REALITY: A great drummer will typically use techniques that reflect his or her place in drumming’s evolutionary timeline. At about 100 years old, the drumset is a relatively new instrument (the violin is about 500 years old!). So the techniques for drumset are still changing and developing quite significantly. When we look at a great drummer from the 1940’s, we see drumset techniques as they existed in the 1940’s. When we look at a great drummer from the 1980’s, we see drumset techniques as they existed in the 1980’s. And so on. The great drummers of 10 or 20 years from now may use techniques that are quite different than the ones used by today’s great drummers.

MISCONCEPTION: If we start playing the hi-hat with our left hand, then we will lose the strength and dexterity that we’ve developed in our right hand.

REALITY: A great way to develop and maintain our ability in both hands is to play the hi-hat with our left and the ride cymbal with our right. Remember- Billy Hart didn’t say that the drummer of the future will be left-handed. He said, “…the drummer of the future will be totally ambidextrous”! We can simply practice playing the drumset in its most typical configuration (hi-hat on left, ride cymbal on right)…but with a policy of not crossing arms. This way, we will develop and maintain the ability to lead grooves with either hand. In fact, because our right hand will stay in shape, we will even retain the option of playing with crossed arms if we ever desire to do so (most likely, we won’t).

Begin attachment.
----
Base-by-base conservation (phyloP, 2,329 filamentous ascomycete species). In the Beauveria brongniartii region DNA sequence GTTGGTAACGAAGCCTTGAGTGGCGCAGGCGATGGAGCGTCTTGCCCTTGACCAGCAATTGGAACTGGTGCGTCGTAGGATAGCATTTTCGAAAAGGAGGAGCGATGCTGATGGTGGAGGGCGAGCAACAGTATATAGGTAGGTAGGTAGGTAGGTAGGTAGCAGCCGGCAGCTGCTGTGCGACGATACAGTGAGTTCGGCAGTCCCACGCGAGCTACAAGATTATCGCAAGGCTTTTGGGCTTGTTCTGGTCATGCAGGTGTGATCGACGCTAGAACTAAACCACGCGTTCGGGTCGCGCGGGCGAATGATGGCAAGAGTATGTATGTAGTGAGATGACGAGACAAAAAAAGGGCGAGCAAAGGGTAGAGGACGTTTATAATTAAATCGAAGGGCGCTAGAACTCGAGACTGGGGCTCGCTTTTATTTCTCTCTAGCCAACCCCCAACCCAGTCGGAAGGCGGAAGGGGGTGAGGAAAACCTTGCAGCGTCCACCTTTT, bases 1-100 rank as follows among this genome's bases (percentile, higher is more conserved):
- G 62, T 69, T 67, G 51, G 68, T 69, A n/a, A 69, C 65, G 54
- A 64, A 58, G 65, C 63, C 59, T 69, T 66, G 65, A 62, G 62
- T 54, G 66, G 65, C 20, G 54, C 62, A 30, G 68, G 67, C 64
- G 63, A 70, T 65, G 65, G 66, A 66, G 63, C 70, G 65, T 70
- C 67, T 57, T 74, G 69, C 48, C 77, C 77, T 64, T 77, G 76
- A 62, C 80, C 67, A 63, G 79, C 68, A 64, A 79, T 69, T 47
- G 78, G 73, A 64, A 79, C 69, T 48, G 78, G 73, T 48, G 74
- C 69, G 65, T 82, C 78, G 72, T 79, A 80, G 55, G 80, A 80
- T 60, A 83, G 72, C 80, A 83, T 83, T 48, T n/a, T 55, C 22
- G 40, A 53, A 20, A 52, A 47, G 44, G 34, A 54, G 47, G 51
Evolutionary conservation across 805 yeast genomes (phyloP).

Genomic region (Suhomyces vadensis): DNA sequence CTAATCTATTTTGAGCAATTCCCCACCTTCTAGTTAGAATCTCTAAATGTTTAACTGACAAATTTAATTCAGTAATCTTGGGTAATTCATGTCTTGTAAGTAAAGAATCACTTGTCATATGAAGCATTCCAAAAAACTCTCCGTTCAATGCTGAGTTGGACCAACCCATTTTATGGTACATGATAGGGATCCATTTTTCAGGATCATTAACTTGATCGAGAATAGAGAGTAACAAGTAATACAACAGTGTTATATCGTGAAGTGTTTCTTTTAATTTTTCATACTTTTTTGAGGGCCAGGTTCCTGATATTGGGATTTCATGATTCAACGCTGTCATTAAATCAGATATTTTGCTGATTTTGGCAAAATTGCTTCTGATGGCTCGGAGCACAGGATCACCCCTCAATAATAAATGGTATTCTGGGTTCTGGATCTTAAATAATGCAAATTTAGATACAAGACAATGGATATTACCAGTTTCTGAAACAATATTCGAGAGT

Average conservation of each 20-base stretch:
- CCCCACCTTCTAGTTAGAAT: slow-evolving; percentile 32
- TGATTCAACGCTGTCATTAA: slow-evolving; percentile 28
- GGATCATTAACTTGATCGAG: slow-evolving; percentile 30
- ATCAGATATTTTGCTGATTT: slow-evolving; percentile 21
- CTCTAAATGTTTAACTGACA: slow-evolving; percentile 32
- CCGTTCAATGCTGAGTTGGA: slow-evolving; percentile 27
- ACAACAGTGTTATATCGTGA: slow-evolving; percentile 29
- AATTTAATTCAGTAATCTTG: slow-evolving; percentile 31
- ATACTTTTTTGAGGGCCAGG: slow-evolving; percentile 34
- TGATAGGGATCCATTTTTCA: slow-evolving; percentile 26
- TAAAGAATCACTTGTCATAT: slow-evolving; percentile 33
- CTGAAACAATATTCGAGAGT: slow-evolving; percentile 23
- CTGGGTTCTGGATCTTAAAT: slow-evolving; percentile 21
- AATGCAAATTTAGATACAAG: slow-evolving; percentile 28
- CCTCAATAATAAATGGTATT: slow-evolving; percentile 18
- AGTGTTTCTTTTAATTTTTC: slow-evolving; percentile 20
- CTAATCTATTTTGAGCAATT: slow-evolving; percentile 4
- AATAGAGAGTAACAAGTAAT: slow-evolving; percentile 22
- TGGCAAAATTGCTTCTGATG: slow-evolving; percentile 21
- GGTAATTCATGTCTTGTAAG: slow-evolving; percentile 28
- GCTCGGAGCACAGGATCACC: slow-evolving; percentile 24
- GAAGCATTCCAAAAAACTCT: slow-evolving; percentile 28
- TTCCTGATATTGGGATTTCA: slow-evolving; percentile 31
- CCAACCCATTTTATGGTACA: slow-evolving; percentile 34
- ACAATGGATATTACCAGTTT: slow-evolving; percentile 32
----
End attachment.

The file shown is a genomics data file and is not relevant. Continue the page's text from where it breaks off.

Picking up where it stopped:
MISCONCEPTION: Ambidextrous drumming is a strange, new approach that will probably never catch on with serious drummers.

REALITY: The ambidextrous drumming approach has been known about, used, and touted for many years already by a number of legendary drummers. Jim Chapin suggested it in the intro of his famous book, Advanced Techniques For The Modern Drummer. That was in 1948! Gary Chester recommended the same thing in his famous book, The New Breed. That was in 1985! Drummers such as Kenny Aronoff, Steve Smith, and Steve Gadd have occasionally employed a bit of ambidexterity by leading on the hi-hat with the left hand for certain songs during concerts and recording sessions. Drummers such as Billy Cobham, Simon Phillips, and Mike Mangini are very famous for their ambidexterity at the drums. In 2008, Claus Hessler and Dom Famularo released their critically-acclaimed book, Open-Handed Playing/Volume 1. In the book, they discuss numerous practical benefits of ambidextrous drumming, and offer a wealth of material for developing it.